Lightning flashes generate a broad spectrum of radio frequencies with especially intense emissions in the VLF band. This receiver is designed to pick up a band near 300kHz which is fairly empty except for lightning static. These radio "crackles" are picked up by the antenna with the help of the 10 millihenry choke. Short antennas (short compared to the wavelength, that is) behave as though a very tiny capacitor is connected in series and this choke resonates with this capacitor allowing current to flow into the receiver. The 330 uH and 680 pF form a tuned circuit at 300 kHz and the 0.01 uF couples this tank into the base of the first transistor amplifier. The amplified radio signal on the collector is coupled into the base of the second transistor which is part of a lamp flasher circuit. The flasher is biased such that it doesn't flash (by careful adjustment of the pot) until a radio burst pulls the base of the 2N4403 down. Positive feedback causes the flasher to quickly turn full on until the 100 uF capacitor discharges giving a good lamp flash. The circuit quickly resets by charging the 100 uF capacitor through the 1N914.
Transistor substitutions are fine. Most modern small-signal transistors will work well in the circuit including 2N3904 (NPN) and 2N3906 (PNP). Avoid high frequency "RF" transistors since unwanted oscillations may result.
Note: A reader, Bob Radmore (N2PWP) has written an article featuring this lightning detector for the April, 2002 issue of QST, ARRL's monthly membership journal.
Inspired by this season's first thunderstorm here is another experimental version of the lightning detector that features lower battery drain and additional functions:
The basic receiver is similar to the first version except that the RF amplifier is a bit starved for current which saves power and also provides demodulation for listening to the lightning crackles. The flasher portion uses much less current but only provides a low current positive pulse which needs further conditioning for most purposes. When idle this new circuit draws only about 100 uA so applications using smaller batteries are practical. One or more of the following options are connected to the receiver to complete the detector:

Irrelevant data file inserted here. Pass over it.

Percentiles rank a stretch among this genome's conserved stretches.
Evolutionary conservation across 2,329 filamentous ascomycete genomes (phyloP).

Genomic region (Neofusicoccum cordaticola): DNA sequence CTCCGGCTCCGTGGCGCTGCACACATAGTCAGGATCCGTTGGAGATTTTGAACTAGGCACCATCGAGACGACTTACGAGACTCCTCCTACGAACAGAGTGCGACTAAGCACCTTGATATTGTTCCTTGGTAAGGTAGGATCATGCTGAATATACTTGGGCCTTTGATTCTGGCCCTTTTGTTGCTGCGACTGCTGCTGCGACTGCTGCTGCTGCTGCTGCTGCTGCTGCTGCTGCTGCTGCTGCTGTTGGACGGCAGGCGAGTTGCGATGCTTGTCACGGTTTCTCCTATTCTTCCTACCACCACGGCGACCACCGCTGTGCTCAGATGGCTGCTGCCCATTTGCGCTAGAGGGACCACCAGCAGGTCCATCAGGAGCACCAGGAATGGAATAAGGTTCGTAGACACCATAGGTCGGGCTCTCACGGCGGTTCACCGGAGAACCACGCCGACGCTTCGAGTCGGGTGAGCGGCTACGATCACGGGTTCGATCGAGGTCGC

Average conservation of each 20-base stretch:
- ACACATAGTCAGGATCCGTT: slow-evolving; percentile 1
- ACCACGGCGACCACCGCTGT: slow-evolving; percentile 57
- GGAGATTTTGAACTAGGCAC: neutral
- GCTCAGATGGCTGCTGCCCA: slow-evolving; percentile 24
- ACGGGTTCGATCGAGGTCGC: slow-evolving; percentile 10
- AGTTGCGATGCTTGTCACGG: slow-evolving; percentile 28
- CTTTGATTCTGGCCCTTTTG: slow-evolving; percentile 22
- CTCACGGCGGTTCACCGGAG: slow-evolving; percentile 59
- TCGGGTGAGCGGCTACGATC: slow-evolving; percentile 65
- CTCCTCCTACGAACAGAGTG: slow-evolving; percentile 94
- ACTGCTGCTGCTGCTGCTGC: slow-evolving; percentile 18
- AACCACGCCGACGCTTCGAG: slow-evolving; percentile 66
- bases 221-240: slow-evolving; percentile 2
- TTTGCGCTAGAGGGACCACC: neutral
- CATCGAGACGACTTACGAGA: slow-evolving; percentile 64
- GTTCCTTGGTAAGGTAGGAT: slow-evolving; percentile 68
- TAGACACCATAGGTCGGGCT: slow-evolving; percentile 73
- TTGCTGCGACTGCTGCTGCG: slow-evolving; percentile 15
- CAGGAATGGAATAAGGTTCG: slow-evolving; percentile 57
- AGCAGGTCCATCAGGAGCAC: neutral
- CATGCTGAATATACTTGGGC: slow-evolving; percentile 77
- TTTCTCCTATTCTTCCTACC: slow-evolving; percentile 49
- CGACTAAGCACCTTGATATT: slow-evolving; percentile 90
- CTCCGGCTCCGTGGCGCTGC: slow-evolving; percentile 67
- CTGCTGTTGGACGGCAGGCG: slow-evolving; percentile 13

This LED driver consumes much less current than the previous design but the light output is less.
The audio amplifier connects to the collector of Q1 and allows the user to listen to the received signal. The volume is not great but an optional volume control may be added by replacing Q1's 10k collector resistor with a 10k potentiometer with the wiper connecting to the 10k on the input of the amplifier. A power switch is included since this amplifier will draw several milliamps. Adjust the resistor from the cathode to reference for 5 to 20 mA DC power consumption.
The averaging meter shows a fairly steady reading that is proportional to the lightning activity. A DC output is provided for driving a comparator for alarms, automatic controls, etc.:
The alarm comparator is used to drive a buzzer or other type alarm, a motor, relay, or other heavy electrical load. A separate power supply provides power to the comparator and load. The 10k input resistor connects to the output of the averaging meter circuit and the 10 megohm provides some hysterisis for quick switching. The 50k pot is adjusted for the desired trip point. Any n-channel VMOS power transistor will work as long as it is rated for the load current. An LM358 op-amp or other ground-sensing op-amp may be substituted for the comparator.
All of the options may be included in one unit. The photo below is my detector in my living room. It is built into an abandoned control panel for an electronic air filter and includes the incandescent lamp, meter and speaker options.